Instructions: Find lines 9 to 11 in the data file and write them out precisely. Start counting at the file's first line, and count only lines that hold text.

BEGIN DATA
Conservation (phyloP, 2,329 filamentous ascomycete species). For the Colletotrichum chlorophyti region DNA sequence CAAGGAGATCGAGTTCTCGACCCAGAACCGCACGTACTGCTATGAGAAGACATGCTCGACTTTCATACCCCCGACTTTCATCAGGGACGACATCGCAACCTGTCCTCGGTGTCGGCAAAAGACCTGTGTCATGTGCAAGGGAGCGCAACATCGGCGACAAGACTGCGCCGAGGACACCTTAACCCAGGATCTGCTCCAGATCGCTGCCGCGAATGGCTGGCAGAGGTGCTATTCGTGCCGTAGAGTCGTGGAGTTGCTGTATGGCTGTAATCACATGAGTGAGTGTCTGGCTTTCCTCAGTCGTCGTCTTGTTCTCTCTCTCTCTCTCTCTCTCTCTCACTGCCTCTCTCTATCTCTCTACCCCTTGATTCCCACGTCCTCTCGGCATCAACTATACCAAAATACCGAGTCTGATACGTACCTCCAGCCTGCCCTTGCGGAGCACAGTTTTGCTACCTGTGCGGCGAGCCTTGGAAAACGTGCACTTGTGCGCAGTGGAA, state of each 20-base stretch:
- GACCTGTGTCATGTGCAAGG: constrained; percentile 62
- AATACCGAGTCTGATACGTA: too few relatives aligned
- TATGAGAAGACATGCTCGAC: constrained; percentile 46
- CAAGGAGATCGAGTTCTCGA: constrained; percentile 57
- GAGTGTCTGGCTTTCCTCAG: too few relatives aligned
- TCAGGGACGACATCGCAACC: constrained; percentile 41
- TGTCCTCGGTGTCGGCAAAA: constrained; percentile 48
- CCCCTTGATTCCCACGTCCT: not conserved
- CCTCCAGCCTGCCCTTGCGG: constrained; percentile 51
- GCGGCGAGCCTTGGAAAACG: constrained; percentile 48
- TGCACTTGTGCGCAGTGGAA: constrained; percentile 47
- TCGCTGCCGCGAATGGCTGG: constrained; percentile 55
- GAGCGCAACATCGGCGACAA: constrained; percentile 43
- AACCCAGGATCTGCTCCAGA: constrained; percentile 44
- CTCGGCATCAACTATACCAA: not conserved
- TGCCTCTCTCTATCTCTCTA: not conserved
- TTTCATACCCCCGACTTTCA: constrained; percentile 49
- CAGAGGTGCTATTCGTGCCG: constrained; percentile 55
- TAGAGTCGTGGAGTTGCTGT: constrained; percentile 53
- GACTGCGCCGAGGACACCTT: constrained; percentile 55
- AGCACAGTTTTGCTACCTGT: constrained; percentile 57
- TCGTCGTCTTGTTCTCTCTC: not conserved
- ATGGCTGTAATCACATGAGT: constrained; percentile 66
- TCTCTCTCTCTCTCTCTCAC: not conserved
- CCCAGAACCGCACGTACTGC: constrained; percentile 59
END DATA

- CCCCTTGATTCCCACGTCCT: not conserved
- CCTCCAGCCTGCCCTTGCGG: constrained; percentile 51
- GCGGCGAGCCTTGGAAAACG: constrained; percentile 48